6 points, SCA Band 1, 0.125 EFTSL
Undergraduate - Unit
Refer to the specific census and withdrawal dates for the semester(s) in which this unit is offered.
- Second semester 2017 (Day)
This unit will offer students an introduction to the most important and influential theories of curating and provide an overview of the history of curating from the mid-18th century on. Although the unit will focus on curating insofar as it involves art objects, it will also point to both historical instances of curation that did not involve art objects (eg. Wunderkammers) and present-day instances of curating where the term has become virtually synonymous with any act of selection (music, photographs, food). The overall aim of the unit is provide students with a working vocabulary so that they can ask critical questions of the contemporary practice of curation.
Lectures will largely provide a chronological history of curation, starting with early museums and collections, but with an emphasis on the rise of curating and the figure of the curator from the mid-1970s on. A number of key instances of curation (particular exhibitions and international Biennales and Triennials) will be selected for particular analysis. In this way, students will be given both an overall history of art curation and a way of thinking the term's almost infinite expansion in the present. The overall aim of the unit is to provide students with an appropriate working method for any curation they might undertake in the future and a way of thinking about issues of curation if they choose to work in a museum or write about art. In some ways, the unit is intended as a preliminary to the more practice-based unit Curating: Practice, although this is not its only possible outcome.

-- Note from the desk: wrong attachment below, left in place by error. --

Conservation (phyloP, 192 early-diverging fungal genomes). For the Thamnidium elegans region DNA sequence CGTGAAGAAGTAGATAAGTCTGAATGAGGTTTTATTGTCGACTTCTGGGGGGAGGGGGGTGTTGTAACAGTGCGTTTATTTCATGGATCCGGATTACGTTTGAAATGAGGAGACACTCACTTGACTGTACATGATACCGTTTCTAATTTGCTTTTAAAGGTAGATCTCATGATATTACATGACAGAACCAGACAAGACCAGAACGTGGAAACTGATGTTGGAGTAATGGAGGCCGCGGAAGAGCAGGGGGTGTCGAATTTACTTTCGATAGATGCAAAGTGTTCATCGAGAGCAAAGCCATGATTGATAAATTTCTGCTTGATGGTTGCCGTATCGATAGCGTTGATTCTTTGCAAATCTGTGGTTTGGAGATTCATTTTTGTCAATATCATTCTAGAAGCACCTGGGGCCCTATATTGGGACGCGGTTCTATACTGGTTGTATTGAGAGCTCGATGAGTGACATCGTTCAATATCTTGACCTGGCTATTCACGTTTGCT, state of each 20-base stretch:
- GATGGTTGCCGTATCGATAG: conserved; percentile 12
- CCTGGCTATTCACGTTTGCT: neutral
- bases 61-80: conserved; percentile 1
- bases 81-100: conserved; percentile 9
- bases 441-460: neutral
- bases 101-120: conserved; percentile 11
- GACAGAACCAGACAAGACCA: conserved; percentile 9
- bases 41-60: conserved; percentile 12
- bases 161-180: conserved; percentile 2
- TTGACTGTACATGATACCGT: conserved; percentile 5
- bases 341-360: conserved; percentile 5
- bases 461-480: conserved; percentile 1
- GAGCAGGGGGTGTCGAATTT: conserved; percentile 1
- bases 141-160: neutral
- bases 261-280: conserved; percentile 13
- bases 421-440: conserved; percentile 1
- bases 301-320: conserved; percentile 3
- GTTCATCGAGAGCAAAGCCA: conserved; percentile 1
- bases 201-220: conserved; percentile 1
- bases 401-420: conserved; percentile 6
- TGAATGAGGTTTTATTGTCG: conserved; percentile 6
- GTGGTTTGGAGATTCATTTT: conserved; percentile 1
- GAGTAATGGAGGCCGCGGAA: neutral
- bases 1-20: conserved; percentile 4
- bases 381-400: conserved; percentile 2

Upon successful completion of this unit, students will be able to:
- identify the key theoretical questions involved in the practice of art curating;
- demonstrate a broad historical overview of the practice of curating;
- elaborate key moments in the history of curating and of prominent historical and contemporary curators;
- apply this knowledge to any practical act of curating they might undertake;
- engage with the issues and theories of curating insofar as it applies to their art practice or study of art history.
Research essay (50%)
12 hours per week, including 3 contact hours and nine hours of independent study or equivalent
See also Unit timetable information
12 credit points at first year level in Art History & Theory, or Theory of Art & Design, or Visual Culture, or permission from the Unit Coordinator